US jury finds Pissarro artwork to be forfeitable as stolen property
NEW YORK - Preet Bharara, the U.S. Attorney for the Southern District of New York, and James T. Hayes, Jr., the Special Agent-in-Charge for the Department of Homeland Security's U.S. Immigration and Customs Enforcement (ICE), announced the forfeiture Jan. 12 of a work by the artist Camille Pissarro known as Le Marché, following a one-week jury trial in Manhattan federal court before U.S. District Judge Richard J. Sullivan. ICE seized Le Marché from Sotheby's in November 2006.
According to documents filed in this case and the evidence at trial:
In 1981, Le Marché was stolen by Emile Guelton, who walked out of the Faure Museum in Aix-les-Bains, France, with the work under his jacket. The museum guard and another witness provided descriptions of the thief to French law enforcement authorities, but no one was apprehended.
In 1985, Guelton came to an art gallery in San Antonio, Texas, and asked the gallery owner, Jay Adelman, to sell Le Marché for him. Sharyl Davis, who was using space in the art gallery at the time, purchased Le Marché for $8,500.
In early 2003, Davis consigned Le Marché to Sotheby's New York for a May 2003 auction in which Sotheby's estimated the auction price range to be from $60,000 to $80,000. When Sotheby's asked Davis for provenance information about the print, Davis could only remember the man who consigned Le Marché to the San Antonio art gallery as "Frenchie." Davis asked for "Frenchie's" real name from Adelman, who told her it was Guelton and that he was from Paris. That information appeared in the auction catalog with an image of Le Marché.
Just before the auction, French federal law enforcement officers learned that Le Marché was at Sotheby's. Based on the information in the auction catalog, the French officers located, contacted and interviewed Guelton. Guelton confirmed that he knew Adelman, was living in Texas in 1985, sent a container of artwork from France to the United States in 1984 and sold Adelman paintings. The French officers, using a prior arrest photo of Guelton, created a six-person photo array, which they showed to the Faure Museum guard in October 2003. The guard recognized the photo of Guelton as the thief.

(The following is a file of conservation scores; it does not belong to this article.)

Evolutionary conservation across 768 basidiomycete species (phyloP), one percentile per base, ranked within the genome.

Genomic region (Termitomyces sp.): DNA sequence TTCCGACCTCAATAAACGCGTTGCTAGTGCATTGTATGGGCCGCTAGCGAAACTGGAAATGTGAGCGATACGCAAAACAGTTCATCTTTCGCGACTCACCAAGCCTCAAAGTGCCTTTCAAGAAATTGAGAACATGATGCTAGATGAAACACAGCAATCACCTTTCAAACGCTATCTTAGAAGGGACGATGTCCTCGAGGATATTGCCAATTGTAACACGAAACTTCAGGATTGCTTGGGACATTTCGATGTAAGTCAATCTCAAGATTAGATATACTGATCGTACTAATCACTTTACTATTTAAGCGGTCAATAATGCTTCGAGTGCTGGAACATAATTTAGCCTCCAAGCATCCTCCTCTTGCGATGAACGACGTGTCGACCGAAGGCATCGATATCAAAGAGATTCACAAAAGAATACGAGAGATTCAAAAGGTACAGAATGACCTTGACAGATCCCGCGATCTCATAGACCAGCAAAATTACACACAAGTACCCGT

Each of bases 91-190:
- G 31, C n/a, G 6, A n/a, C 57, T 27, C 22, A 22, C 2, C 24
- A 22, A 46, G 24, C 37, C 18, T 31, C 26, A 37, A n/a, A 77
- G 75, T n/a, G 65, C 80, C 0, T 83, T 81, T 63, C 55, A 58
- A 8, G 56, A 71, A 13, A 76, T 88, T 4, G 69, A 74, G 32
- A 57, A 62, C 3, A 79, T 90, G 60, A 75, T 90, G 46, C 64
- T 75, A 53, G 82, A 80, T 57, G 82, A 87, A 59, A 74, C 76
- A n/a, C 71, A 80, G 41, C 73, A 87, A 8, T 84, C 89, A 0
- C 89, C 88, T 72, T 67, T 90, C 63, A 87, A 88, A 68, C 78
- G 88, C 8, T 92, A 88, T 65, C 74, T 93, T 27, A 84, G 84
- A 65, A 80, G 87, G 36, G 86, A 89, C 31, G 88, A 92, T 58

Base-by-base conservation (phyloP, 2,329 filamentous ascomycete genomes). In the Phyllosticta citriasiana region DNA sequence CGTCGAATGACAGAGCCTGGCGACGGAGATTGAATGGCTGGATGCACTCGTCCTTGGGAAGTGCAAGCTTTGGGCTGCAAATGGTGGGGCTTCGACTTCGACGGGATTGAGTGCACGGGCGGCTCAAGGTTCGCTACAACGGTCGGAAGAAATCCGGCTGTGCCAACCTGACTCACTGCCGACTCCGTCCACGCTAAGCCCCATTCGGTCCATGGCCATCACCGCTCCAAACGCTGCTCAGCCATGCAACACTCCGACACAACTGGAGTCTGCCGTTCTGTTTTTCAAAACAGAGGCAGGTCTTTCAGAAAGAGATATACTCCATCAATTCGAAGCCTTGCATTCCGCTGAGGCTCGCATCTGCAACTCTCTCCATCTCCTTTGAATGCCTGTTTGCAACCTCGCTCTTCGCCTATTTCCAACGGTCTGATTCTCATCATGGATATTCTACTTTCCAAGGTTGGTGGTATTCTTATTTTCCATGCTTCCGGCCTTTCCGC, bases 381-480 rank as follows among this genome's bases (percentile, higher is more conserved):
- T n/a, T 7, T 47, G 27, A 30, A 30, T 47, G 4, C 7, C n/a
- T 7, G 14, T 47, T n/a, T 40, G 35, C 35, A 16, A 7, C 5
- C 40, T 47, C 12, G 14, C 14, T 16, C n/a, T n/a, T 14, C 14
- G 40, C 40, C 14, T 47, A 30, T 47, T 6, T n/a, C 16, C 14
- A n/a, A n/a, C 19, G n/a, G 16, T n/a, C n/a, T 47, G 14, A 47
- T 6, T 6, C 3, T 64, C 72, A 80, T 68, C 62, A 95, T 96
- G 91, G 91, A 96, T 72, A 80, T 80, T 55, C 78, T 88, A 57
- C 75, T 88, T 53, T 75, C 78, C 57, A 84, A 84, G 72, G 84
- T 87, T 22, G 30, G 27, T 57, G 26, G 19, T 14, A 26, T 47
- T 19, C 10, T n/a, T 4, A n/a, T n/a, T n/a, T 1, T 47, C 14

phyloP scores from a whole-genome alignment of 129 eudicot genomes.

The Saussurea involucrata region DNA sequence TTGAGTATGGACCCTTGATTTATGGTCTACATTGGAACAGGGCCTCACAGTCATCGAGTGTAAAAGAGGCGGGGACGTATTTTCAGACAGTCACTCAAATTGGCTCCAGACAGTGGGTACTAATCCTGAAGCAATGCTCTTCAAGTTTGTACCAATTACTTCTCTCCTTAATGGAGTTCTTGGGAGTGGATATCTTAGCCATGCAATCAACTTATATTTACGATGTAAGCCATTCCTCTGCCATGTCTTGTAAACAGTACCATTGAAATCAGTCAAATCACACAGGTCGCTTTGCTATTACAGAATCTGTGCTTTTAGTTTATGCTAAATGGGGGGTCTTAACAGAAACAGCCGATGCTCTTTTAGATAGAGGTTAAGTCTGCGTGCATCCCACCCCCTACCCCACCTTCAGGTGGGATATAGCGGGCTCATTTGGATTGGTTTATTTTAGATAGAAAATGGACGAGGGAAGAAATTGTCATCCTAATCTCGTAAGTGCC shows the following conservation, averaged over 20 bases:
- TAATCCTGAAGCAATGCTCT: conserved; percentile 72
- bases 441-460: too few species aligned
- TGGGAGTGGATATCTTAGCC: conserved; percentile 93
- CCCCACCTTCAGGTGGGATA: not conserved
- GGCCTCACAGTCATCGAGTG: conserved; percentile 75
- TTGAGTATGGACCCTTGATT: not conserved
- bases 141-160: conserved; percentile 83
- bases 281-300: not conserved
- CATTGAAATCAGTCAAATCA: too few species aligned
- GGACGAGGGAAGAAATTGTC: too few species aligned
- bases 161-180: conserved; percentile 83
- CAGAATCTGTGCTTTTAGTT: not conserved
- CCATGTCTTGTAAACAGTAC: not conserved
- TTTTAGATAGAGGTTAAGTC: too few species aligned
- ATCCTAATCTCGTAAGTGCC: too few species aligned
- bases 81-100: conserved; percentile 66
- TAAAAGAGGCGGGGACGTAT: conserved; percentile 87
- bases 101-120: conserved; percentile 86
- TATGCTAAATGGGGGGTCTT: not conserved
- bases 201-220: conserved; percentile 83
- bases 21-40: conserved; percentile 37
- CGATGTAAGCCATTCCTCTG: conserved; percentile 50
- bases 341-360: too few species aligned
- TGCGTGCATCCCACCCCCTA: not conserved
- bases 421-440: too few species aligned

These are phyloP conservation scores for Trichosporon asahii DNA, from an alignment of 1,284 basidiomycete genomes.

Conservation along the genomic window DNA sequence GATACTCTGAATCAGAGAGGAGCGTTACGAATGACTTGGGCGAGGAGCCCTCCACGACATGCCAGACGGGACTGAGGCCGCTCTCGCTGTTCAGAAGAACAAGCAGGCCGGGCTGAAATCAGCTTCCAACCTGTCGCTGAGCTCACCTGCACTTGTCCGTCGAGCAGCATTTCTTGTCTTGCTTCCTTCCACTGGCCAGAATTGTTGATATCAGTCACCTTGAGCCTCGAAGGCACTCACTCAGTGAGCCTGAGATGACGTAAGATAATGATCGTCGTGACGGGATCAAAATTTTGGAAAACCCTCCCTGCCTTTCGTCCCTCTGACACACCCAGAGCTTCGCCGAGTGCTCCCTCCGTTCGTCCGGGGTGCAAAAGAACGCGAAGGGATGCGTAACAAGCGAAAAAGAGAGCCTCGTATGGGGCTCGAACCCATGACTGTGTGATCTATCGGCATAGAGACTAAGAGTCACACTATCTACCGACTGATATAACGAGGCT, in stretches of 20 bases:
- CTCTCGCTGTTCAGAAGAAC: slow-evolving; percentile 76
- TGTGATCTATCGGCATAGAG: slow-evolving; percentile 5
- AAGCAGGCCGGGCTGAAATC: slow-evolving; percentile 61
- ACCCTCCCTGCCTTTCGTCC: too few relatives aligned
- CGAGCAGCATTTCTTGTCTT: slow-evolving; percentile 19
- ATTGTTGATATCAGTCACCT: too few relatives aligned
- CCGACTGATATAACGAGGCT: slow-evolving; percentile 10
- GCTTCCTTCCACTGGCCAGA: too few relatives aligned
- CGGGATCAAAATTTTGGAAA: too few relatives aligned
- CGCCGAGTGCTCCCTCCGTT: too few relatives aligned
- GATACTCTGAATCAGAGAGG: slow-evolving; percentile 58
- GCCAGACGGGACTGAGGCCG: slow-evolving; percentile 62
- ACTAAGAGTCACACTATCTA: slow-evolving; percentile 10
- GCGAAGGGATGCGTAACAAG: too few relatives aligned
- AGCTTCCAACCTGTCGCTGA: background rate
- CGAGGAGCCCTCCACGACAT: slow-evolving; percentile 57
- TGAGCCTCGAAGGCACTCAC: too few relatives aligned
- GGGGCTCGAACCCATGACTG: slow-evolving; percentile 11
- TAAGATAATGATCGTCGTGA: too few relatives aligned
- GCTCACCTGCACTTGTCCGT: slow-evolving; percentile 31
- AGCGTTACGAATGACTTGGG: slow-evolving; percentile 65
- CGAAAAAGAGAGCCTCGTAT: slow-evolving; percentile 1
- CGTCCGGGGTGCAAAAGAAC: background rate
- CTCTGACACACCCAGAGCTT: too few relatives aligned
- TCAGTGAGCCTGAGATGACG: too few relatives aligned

Yesterday, the jury found that Le Marché was subject to forfeiture as property introduced into the United States contrary to a law known as the National Stolen Property Act, which, among other things, prohibits the transportation and sale of stolen property in interstate or foreign commerce. The U.S. Department of Justice sought the forfeiture of Le Marché in response to a treaty request from France that the artwork be seized, forfeited and restored to France.
Bharara praised the investigative efforts of ICE, and thanked French law enforcement officers for their partnership in the case.
The case is being handled by the U.S. Attorney's Office Asset Forfeiture Unit. Jeffrey Alberts and Sharon E. Frase are in charge of the matter.